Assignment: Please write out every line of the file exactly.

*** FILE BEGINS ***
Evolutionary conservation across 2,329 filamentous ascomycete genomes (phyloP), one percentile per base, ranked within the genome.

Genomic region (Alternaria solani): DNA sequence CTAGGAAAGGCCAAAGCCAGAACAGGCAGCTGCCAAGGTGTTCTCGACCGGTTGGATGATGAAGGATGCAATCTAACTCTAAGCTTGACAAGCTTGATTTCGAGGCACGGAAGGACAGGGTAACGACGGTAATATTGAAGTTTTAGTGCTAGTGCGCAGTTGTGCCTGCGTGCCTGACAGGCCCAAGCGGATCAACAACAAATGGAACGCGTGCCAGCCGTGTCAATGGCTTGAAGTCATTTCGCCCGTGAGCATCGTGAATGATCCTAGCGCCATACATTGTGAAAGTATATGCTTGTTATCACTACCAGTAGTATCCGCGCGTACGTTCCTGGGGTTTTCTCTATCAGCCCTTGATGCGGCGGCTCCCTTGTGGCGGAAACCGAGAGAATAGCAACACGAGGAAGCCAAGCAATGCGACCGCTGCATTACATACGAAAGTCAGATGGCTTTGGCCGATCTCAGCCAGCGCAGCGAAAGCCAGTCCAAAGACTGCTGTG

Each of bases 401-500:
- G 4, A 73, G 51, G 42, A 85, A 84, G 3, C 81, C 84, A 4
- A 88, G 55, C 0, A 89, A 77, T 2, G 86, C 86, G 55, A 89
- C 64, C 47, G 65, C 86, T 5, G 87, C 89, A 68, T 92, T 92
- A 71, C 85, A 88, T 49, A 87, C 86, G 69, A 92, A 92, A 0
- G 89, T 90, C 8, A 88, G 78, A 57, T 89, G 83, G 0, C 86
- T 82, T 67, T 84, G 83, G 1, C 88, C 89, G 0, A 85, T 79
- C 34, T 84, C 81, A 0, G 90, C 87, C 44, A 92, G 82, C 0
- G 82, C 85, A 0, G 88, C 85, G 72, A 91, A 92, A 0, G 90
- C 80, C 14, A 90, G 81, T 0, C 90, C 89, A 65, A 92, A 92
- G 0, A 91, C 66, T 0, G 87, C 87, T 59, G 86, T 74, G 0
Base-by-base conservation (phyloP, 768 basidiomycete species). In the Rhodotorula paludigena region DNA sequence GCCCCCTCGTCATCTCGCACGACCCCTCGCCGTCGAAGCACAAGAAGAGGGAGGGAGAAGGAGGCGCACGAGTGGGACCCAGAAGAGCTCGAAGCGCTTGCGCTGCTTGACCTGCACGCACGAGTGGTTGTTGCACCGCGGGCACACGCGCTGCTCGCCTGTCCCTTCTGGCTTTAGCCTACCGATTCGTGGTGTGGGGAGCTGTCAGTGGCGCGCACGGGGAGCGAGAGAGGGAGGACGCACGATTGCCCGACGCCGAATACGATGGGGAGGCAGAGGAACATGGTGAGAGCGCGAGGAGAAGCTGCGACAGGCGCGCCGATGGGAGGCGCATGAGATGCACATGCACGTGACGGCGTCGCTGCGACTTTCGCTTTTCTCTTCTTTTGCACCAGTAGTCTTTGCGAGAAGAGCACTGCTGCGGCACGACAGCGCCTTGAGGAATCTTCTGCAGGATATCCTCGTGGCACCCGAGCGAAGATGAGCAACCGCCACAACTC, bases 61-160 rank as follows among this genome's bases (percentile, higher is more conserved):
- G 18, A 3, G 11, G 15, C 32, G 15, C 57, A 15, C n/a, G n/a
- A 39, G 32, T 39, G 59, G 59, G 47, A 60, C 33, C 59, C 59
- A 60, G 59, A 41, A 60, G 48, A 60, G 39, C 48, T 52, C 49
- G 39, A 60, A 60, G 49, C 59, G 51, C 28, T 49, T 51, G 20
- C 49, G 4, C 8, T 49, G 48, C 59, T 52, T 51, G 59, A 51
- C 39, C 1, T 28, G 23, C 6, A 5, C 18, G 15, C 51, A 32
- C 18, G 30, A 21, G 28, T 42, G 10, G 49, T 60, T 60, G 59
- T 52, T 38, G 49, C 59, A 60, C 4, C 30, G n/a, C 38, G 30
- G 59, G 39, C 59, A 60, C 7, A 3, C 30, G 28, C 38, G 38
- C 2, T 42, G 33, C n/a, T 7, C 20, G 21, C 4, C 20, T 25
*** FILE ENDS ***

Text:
Evolutionary conservation across 2,329 filamentous ascomycete genomes (phyloP), one percentile per base, ranked within the genome.

Genomic region (Alternaria solani): DNA sequence CTAGGAAAGGCCAAAGCCAGAACAGGCAGCTGCCAAGGTGTTCTCGACCGGTTGGATGATGAAGGATGCAATCTAACTCTAAGCTTGACAAGCTTGATTTCGAGGCACGGAAGGACAGGGTAACGACGGTAATATTGAAGTTTTAGTGCTAGTGCGCAGTTGTGCCTGCGTGCCTGACAGGCCCAAGCGGATCAACAACAAATGGAACGCGTGCCAGCCGTGTCAATGGCTTGAAGTCATTTCGCCCGTGAGCATCGTGAATGATCCTAGCGCCATACATTGTGAAAGTATATGCTTGTTATCACTACCAGTAGTATCCGCGCGTACGTTCCTGGGGTTTTCTCTATCAGCCCTTGATGCGGCGGCTCCCTTGTGGCGGAAACCGAGAGAATAGCAACACGAGGAAGCCAAGCAATGCGACCGCTGCATTACATACGAAAGTCAGATGGCTTTGGCCGATCTCAGCCAGCGCAGCGAAAGCCAGTCCAAAGACTGCTGTG

Each of bases 401-500:
- G 4, A 73, G 51, G 42, A 85, A 84, G 3, C 81, C 84, A 4
- A 88, G 55, C 0, A 89, A 77, T 2, G 86, C 86, G 55, A 89
- C 64, C 47, G 65, C 86, T 5, G 87, C 89, A 68, T 92, T 92
- A 71, C 85, A 88, T 49, A 87, C 86, G 69, A 92, A 92, A 0
- G 89, T 90, C 8, A 88, G 78, A 57, T 89, G 83, G 0, C 86
- T 82, T 67, T 84, G 83, G 1, C 88, C 89, G 0, A 85, T 79
- C 34, T 84, C 81, A 0, G 90, C 87, C 44, A 92, G 82, C 0
- G 82, C 85, A 0, G 88, C 85, G 72, A 91, A 92, A 0, G 90
- C 80, C 14, A 90, G 81, T 0, C 90, C 89, A 65, A 92, A 92
- G 0, A 91, C 66, T 0, G 87, C 87, T 59, G 86, T 74, G 0
Base-by-base conservation (phyloP, 768 basidiomycete species). In the Rhodotorula paludigena region DNA sequence GCCCCCTCGTCATCTCGCACGACCCCTCGCCGTCGAAGCACAAGAAGAGGGAGGGAGAAGGAGGCGCACGAGTGGGACCCAGAAGAGCTCGAAGCGCTTGCGCTGCTTGACCTGCACGCACGAGTGGTTGTTGCACCGCGGGCACACGCGCTGCTCGCCTGTCCCTTCTGGCTTTAGCCTACCGATTCGTGGTGTGGGGAGCTGTCAGTGGCGCGCACGGGGAGCGAGAGAGGGAGGACGCACGATTGCCCGACGCCGAATACGATGGGGAGGCAGAGGAACATGGTGAGAGCGCGAGGAGAAGCTGCGACAGGCGCGCCGATGGGAGGCGCATGAGATGCACATGCACGTGACGGCGTCGCTGCGACTTTCGCTTTTCTCTTCTTTTGCACCAGTAGTCTTTGCGAGAAGAGCACTGCTGCGGCACGACAGCGCCTTGAGGAATCTTCTGCAGGATATCCTCGTGGCACCCGAGCGAAGATGAGCAACCGCCACAACTC, bases 61-160 rank as follows among this genome's bases (percentile, higher is more conserved):
- G 18, A 3, G 11, G 15, C 32, G 15, C 57, A 15, C n/a, G n/a
- A 39, G 32, T 39, G 59, G 59, G 47, A 60, C 33, C 59, C 59
- A 60, G 59, A 41, A 60, G 48, A 60, G 39, C 48, T 52, C 49
- G 39, A 60, A 60, G 49, C 59, G 51, C 28, T 49, T 51, G 20
- C 49, G 4, C 8, T 49, G 48, C 59, T 52, T 51, G 59, A 51
- C 39, C 1, T 28, G 23, C 6, A 5, C 18, G 15, C 51, A 32
- C 18, G 30, A 21, G 28, T 42, G 10, G 49, T 60, T 60, G 59
- T 52, T 38, G 49, C 59, A 60, C 4, C 30, G n/a, C 38, G 30
- G 59, G 39, C 59, A 60, C 7, A 3, C 30, G 28, C 38, G 38
- C 2, T 42, G 33, C n/a, T 7, C 20, G 21, C 4, C 20, T 25